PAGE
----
EU working on transferring over $260 billion in frozen Russian assets to Ukraine for reconstruction

EU counted frozen Russian assets, plans to transfer them as reparations for Ukraine
EU counted frozen Russian assets, plans to transfer them as reparations for Ukraine

The European Union is working on mechanisms to utilize frozen Russian assets — worth nearly €250 billion — to compensate for damage caused by Russia’s aggressive war of conquest in Ukraine, said European Commissioner for Justice, Didier Reynders.

He was speaking at a final press conference following the Restoring Justice for Ukraine conference held in The Hague, Ukrinform reported.

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"We will continue to work on the issue of financing reparations, because it is crucial to make Russia pay them,” Reynders said.

“We are working on that in all our discussions about Russian assets, whether private or public. We have €37 billion (almost $40 billion USD) of private assets in Europe, as well as more than €200 - 208 billion ($215 - 224 billion USD) of state assets."

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Reynders expressed hope for the "swift adoption of recent proposals concerning the use of proceeds from frozen Russian assets" for Ukraine's needs in its fight against the Russian aggressor. He estimates this revenue can amount to €2-3 billion euros ($2.1 – 3.2 billion USD) per year.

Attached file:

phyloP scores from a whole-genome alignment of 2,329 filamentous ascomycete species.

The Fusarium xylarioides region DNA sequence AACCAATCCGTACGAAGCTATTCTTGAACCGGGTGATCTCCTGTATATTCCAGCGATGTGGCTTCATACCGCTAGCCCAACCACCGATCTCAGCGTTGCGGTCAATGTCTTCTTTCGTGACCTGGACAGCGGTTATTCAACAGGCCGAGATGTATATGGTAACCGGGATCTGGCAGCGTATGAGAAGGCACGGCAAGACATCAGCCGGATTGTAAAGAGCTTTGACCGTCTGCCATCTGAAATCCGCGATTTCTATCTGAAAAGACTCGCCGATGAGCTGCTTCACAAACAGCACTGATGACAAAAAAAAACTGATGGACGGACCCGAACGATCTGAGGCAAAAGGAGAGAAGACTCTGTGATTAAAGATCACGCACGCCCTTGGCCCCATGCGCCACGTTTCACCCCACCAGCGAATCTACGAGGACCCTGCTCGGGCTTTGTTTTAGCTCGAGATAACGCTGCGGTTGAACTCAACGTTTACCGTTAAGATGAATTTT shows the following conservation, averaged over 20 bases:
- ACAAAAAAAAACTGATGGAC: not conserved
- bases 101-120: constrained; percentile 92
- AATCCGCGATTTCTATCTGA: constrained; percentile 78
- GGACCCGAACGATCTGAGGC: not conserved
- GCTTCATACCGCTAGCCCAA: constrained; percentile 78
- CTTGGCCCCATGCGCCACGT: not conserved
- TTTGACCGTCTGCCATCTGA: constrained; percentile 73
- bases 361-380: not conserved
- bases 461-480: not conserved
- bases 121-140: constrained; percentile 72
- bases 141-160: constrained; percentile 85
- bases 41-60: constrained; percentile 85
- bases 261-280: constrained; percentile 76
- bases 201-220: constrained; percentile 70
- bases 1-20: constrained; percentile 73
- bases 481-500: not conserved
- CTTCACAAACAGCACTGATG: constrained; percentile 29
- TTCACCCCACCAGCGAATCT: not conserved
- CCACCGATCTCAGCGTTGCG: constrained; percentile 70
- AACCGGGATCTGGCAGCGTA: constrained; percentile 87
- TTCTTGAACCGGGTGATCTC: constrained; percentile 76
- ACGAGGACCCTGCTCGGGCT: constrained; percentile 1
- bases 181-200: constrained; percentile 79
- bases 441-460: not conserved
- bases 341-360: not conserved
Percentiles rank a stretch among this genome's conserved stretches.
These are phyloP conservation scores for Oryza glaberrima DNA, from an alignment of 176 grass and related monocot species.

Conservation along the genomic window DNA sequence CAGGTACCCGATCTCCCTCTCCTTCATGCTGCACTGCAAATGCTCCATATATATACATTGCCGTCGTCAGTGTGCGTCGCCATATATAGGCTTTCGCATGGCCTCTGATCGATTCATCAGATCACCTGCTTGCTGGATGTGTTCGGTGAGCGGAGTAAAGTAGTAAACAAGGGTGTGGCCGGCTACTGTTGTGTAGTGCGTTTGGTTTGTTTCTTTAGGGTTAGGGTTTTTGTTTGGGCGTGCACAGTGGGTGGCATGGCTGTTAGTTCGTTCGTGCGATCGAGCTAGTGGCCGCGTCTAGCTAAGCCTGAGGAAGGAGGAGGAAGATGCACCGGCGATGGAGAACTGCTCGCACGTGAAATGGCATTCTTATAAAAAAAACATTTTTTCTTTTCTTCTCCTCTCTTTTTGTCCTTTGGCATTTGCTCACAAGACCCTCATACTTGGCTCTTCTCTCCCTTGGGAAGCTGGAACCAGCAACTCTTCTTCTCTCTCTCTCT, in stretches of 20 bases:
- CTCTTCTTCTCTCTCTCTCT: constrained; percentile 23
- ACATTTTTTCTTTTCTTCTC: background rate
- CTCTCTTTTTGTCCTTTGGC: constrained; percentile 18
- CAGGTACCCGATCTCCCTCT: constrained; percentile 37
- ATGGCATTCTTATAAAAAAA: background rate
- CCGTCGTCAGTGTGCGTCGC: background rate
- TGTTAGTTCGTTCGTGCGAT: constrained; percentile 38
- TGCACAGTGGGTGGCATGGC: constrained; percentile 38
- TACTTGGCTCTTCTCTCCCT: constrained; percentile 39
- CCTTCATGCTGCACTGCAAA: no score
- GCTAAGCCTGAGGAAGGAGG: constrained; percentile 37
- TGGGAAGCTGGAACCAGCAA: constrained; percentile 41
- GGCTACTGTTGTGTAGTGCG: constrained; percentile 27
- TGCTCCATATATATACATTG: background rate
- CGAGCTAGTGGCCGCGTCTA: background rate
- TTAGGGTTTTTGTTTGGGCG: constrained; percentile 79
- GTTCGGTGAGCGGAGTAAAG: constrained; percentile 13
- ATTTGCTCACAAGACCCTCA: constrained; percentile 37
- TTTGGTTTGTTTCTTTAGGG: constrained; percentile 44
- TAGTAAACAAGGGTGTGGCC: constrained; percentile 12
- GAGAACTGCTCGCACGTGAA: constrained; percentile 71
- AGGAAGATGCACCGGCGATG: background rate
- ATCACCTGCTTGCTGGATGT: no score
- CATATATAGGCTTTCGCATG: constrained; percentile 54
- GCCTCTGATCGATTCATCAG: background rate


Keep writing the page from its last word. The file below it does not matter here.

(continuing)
The launch for submitting applications to the Register of Losses caused by the Russian Federation's aggression against Ukraine helps "Ukrainian citizens who suffered human rights violations or became victims of serious violations of international humanitarian law” be “one step closer to reparations”, Reynders said.

"This Register is the first step — now we have to move to the Commission on Reparations, which many participants have spoken in support of today," he said.

Ukrainian President Volodymyr Zelenskyy earlier called for the transfer of $300 billion worth of frozen Russian assets from abroad to Ukraine.

The European Union Council approved a resolution allowing the use of profits from frozen Russian assets for Ukraine on Feb. 12. The decision enables the Council to decide on a possible financial contribution to the EU budget collected from this net profit to support Ukraine and its recovery and reconstruction at a later stage.

44 countries supported possible use of frozen Russian assets for the benefit of Ukraine on April 2.

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